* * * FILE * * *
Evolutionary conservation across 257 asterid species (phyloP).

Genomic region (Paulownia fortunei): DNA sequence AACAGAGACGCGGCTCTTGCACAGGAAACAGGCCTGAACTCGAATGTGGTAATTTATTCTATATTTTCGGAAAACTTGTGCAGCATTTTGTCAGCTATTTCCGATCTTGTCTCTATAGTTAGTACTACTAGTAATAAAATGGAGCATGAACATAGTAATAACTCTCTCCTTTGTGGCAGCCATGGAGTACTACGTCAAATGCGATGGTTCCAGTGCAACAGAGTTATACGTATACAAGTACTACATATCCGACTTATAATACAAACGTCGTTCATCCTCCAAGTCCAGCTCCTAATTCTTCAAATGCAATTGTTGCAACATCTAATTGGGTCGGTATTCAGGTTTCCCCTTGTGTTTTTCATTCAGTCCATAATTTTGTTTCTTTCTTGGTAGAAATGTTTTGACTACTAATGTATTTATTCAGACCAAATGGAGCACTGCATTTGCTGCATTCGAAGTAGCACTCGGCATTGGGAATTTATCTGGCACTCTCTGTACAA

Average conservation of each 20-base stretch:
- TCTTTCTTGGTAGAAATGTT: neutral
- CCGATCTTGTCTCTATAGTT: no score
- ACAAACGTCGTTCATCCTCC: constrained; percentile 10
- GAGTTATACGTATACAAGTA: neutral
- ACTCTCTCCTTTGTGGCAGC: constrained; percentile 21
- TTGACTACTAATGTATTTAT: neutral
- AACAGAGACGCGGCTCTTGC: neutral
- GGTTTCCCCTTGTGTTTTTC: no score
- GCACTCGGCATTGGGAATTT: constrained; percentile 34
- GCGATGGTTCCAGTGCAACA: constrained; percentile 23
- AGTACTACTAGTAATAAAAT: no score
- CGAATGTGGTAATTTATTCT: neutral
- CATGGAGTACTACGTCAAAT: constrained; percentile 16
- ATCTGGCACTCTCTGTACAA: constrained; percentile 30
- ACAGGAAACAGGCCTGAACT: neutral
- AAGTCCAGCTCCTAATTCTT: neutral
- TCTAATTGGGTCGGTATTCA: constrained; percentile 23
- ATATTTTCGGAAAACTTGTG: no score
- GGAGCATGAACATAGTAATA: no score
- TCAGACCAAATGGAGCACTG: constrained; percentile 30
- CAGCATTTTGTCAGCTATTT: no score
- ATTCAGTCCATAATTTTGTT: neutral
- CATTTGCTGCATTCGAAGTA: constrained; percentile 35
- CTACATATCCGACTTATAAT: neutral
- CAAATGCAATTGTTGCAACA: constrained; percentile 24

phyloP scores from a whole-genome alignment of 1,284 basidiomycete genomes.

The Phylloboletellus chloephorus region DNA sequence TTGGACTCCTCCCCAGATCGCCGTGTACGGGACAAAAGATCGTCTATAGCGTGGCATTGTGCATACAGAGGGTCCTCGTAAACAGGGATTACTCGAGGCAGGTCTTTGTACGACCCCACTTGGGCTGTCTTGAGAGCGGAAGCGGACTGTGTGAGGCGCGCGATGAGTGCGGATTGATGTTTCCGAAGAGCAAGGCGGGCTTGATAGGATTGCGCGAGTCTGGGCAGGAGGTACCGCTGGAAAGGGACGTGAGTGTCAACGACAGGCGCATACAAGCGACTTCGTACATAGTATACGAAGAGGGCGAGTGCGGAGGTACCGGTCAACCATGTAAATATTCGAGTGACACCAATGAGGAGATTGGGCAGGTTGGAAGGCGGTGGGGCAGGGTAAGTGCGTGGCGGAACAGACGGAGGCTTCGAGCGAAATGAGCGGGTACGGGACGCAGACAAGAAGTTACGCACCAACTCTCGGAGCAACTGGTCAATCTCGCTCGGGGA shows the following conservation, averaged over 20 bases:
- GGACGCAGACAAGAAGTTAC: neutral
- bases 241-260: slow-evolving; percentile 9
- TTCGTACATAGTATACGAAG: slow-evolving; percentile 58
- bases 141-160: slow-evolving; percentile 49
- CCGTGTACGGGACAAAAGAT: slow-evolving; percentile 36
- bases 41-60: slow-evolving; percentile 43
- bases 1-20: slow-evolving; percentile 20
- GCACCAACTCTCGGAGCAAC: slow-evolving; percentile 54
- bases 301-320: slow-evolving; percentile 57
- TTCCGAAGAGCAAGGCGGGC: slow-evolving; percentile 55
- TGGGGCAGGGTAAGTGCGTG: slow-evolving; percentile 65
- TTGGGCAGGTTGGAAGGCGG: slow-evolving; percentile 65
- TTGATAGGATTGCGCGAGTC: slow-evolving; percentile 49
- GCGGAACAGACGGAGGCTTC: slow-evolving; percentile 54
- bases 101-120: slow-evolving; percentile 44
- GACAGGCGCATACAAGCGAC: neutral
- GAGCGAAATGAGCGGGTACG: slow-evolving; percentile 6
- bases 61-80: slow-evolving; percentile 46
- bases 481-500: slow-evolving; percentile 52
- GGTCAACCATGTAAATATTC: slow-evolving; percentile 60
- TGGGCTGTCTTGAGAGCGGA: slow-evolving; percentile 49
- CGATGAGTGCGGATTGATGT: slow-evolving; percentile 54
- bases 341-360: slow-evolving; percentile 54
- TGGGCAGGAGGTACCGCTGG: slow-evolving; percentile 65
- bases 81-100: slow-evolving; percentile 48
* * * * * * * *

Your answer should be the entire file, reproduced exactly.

Evolutionary conservation across 257 asterid species (phyloP).

Genomic region (Paulownia fortunei): DNA sequence AACAGAGACGCGGCTCTTGCACAGGAAACAGGCCTGAACTCGAATGTGGTAATTTATTCTATATTTTCGGAAAACTTGTGCAGCATTTTGTCAGCTATTTCCGATCTTGTCTCTATAGTTAGTACTACTAGTAATAAAATGGAGCATGAACATAGTAATAACTCTCTCCTTTGTGGCAGCCATGGAGTACTACGTCAAATGCGATGGTTCCAGTGCAACAGAGTTATACGTATACAAGTACTACATATCCGACTTATAATACAAACGTCGTTCATCCTCCAAGTCCAGCTCCTAATTCTTCAAATGCAATTGTTGCAACATCTAATTGGGTCGGTATTCAGGTTTCCCCTTGTGTTTTTCATTCAGTCCATAATTTTGTTTCTTTCTTGGTAGAAATGTTTTGACTACTAATGTATTTATTCAGACCAAATGGAGCACTGCATTTGCTGCATTCGAAGTAGCACTCGGCATTGGGAATTTATCTGGCACTCTCTGTACAA

Average conservation of each 20-base stretch:
- TCTTTCTTGGTAGAAATGTT: neutral
- CCGATCTTGTCTCTATAGTT: no score
- ACAAACGTCGTTCATCCTCC: constrained; percentile 10
- GAGTTATACGTATACAAGTA: neutral
- ACTCTCTCCTTTGTGGCAGC: constrained; percentile 21
- TTGACTACTAATGTATTTAT: neutral
- AACAGAGACGCGGCTCTTGC: neutral
- GGTTTCCCCTTGTGTTTTTC: no score
- GCACTCGGCATTGGGAATTT: constrained; percentile 34
- GCGATGGTTCCAGTGCAACA: constrained; percentile 23
- AGTACTACTAGTAATAAAAT: no score
- CGAATGTGGTAATTTATTCT: neutral
- CATGGAGTACTACGTCAAAT: constrained; percentile 16
- ATCTGGCACTCTCTGTACAA: constrained; percentile 30
- ACAGGAAACAGGCCTGAACT: neutral
- AAGTCCAGCTCCTAATTCTT: neutral
- TCTAATTGGGTCGGTATTCA: constrained; percentile 23
- ATATTTTCGGAAAACTTGTG: no score
- GGAGCATGAACATAGTAATA: no score
- TCAGACCAAATGGAGCACTG: constrained; percentile 30
- CAGCATTTTGTCAGCTATTT: no score
- ATTCAGTCCATAATTTTGTT: neutral
- CATTTGCTGCATTCGAAGTA: constrained; percentile 35
- CTACATATCCGACTTATAAT: neutral
- CAAATGCAATTGTTGCAACA: constrained; percentile 24

phyloP scores from a whole-genome alignment of 1,284 basidiomycete genomes.

The Phylloboletellus chloephorus region DNA sequence TTGGACTCCTCCCCAGATCGCCGTGTACGGGACAAAAGATCGTCTATAGCGTGGCATTGTGCATACAGAGGGTCCTCGTAAACAGGGATTACTCGAGGCAGGTCTTTGTACGACCCCACTTGGGCTGTCTTGAGAGCGGAAGCGGACTGTGTGAGGCGCGCGATGAGTGCGGATTGATGTTTCCGAAGAGCAAGGCGGGCTTGATAGGATTGCGCGAGTCTGGGCAGGAGGTACCGCTGGAAAGGGACGTGAGTGTCAACGACAGGCGCATACAAGCGACTTCGTACATAGTATACGAAGAGGGCGAGTGCGGAGGTACCGGTCAACCATGTAAATATTCGAGTGACACCAATGAGGAGATTGGGCAGGTTGGAAGGCGGTGGGGCAGGGTAAGTGCGTGGCGGAACAGACGGAGGCTTCGAGCGAAATGAGCGGGTACGGGACGCAGACAAGAAGTTACGCACCAACTCTCGGAGCAACTGGTCAATCTCGCTCGGGGA shows the following conservation, averaged over 20 bases:
- GGACGCAGACAAGAAGTTAC: neutral
- bases 241-260: slow-evolving; percentile 9
- TTCGTACATAGTATACGAAG: slow-evolving; percentile 58
- bases 141-160: slow-evolving; percentile 49
- CCGTGTACGGGACAAAAGAT: slow-evolving; percentile 36
- bases 41-60: slow-evolving; percentile 43
- bases 1-20: slow-evolving; percentile 20
- GCACCAACTCTCGGAGCAAC: slow-evolving; percentile 54
- bases 301-320: slow-evolving; percentile 57
- TTCCGAAGAGCAAGGCGGGC: slow-evolving; percentile 55
- TGGGGCAGGGTAAGTGCGTG: slow-evolving; percentile 65
- TTGGGCAGGTTGGAAGGCGG: slow-evolving; percentile 65
- TTGATAGGATTGCGCGAGTC: slow-evolving; percentile 49
- GCGGAACAGACGGAGGCTTC: slow-evolving; percentile 54
- bases 101-120: slow-evolving; percentile 44
- GACAGGCGCATACAAGCGAC: neutral
- GAGCGAAATGAGCGGGTACG: slow-evolving; percentile 6
- bases 61-80: slow-evolving; percentile 46
- bases 481-500: slow-evolving; percentile 52
- GGTCAACCATGTAAATATTC: slow-evolving; percentile 60
- TGGGCTGTCTTGAGAGCGGA: slow-evolving; percentile 49
- CGATGAGTGCGGATTGATGT: slow-evolving; percentile 54
- bases 341-360: slow-evolving; percentile 54
- TGGGCAGGAGGTACCGCTGG: slow-evolving; percentile 65
- bases 81-100: slow-evolving; percentile 48